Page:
Personal document bequests by clergymen who had a closer friendship with Ordass are also available in this archive. Vilmos Vajta, who is the director of the Oecumenical Research Institute of the World Federation of Lutherans in Strasbourg, donated part of his personal archive to the Foundation in 1981, when he moved to Sweden. The heritage of Mogens Zeuthen (Denmark), Paavo Viljanen (Finnland), and Béla Leskó (Argentina) were also placed in the Ordass Archive, which also contains many important pieces of samizdat about Hungarian political and ecclesiastical relations (the manuscripts of Árpád Fassang, István Botta, József Éliás, László Csengődy, Zoltán Dóka, etc.), many of which were copied by the Foundation in Norway before 1989.
There are many boxes of photocopies about László Terray’s research on the history of the Church, which Terray collected in different archives abroad (Basel, Geneva, Strasbourg, Uppsala, Ouli). The Archive also has many boxes which contain articles, books, and handwritten conference papers which were published in English, German, French, and Scandinavian-language periodicals.István Szépfalusi, a Hungarian clergyman in Vienna, played an important role in the caretaking of the Ordass legacy in the 1980s by publishing his books, the so-called purple books. These works are the autobiographical writings of the bishop. The manuscript was brought to the West in 1969. Szépfalusi published the original text and integrated many documents and footnotes, but he mangled the documents in some places.
- manuscripts (ego-documents, diaries, notes, letters, drafts, etc.): 1000-
Date of founding
Place of founding
Show on map
Important events in the history of the collection
- visits by appointments
László, Terray. "Ordass Lajos evangélikus püspök irathagyatéka. (Előadás a Magyarországi Egyházi Levéltárak Egyesülete közgyűlésén. Sopron, 1995. július 4–6.)." Keresztyén Igazság 34. (1997), 19-20.
EOL D. Archive of Lajos Ordass (DOLL), Description of István Rőzse, Budapest, 2002.
Author(s) of this page
- Mirák, Katalin
- Pál, Zoltán
Ordass Lajos: Önéletrajzi írások [Autobiographical Writings]. Válogatta, sajtó alá rendezte és az utószót írta [Selected, edited and the epilogue wrote by]: Szépfalusi István. Európai Protestáns Magyar Szabadegyetem, Bern, 1985.; Ordass Lajos: Önéletrajzi írások (folytatás). [Autobiographical Writings. Continuation.] Válogatta, sajtó alá rendezte és az utószót írta [Selected, edited and the epilogue wrote by]: Szépfalusi István. Európai Protestáns Magyar Szabadegyetem, Bern, 1987.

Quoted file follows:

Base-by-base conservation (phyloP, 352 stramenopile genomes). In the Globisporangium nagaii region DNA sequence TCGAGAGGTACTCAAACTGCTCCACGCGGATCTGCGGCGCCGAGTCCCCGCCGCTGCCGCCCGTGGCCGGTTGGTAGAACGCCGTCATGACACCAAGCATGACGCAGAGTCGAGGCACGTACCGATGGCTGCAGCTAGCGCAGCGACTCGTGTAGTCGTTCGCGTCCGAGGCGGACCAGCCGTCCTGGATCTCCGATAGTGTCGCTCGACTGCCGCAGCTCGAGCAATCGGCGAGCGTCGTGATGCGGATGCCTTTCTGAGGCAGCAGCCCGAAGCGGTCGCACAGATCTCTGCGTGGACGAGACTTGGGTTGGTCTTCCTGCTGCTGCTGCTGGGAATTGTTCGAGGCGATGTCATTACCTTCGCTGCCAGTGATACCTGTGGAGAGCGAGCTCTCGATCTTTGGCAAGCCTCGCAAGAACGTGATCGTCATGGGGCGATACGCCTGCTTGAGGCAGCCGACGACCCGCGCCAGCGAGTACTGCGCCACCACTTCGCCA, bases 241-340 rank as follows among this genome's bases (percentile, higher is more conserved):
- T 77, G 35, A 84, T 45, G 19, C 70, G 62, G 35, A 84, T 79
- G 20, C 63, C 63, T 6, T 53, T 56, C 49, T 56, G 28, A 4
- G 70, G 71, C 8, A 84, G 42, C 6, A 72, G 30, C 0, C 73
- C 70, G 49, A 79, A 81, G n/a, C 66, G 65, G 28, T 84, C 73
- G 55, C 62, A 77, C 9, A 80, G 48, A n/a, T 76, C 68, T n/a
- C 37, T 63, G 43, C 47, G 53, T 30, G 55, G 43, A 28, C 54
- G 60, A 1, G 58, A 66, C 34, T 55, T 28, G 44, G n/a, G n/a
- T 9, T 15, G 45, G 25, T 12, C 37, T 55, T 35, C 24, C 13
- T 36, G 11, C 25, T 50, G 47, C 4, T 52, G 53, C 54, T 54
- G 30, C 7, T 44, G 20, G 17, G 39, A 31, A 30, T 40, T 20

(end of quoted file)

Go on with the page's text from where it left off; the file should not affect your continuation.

The International Foundation for Hungarian Theologocal Literature, The Ordass Foundation – Minutes of the meeting held in Oslo on May 9th, 1983. In: Minute Book The Ordass Foundation, 1983–2002. Manuscript. Document heritage of László Terray, Ordass Lajos Foundation.
Terray László: Ordass Lajos evangélikus püspök irathagyatéka. (Előadás a Magyarországi Egyházi Levéltárak Egyesülete közgyűlésén. Sopron, 1995. július 4–6.) [Document legacy of Evangelical Bishop Lajos Ordass. Lecture in the assembly of the Association of the Hungarian Ecclesiastical Archives.] Megjelent: Keresztyén Igazság, Új folyam [Christian Truth, New Series] (1997. nyár) 34. sz. 19–20.
Lóránd Boleratzky’s statement in Circural mail to the members of the OLBK. Budapest-Kelenföld, 18 April 1988. Manuscript, page 3.
Zászkaliczky Pál: Interview with György Kendeh. In: Nem voltam egyedül. Beszélgetések az evangélikus közelmúltról. I. kötet. [I was not alone. Conversations about the Evangelical recent past. Vol. I.] Ed. Mirák Katalin. Magyarországi Evangélikus Ifjúsági Szövetség, Bp., 1995. 147–172.
Nem nagyobb a szolga az ő uránál. Kendeh György lelkész élete és szolgálata [The servant isn’t greater than his master. The life and service of clergyman György Kendeh]. Ed. Béla Thurnay. Budapest–Kelenföldi Evangélikus Egyházközség, Bp. 2012.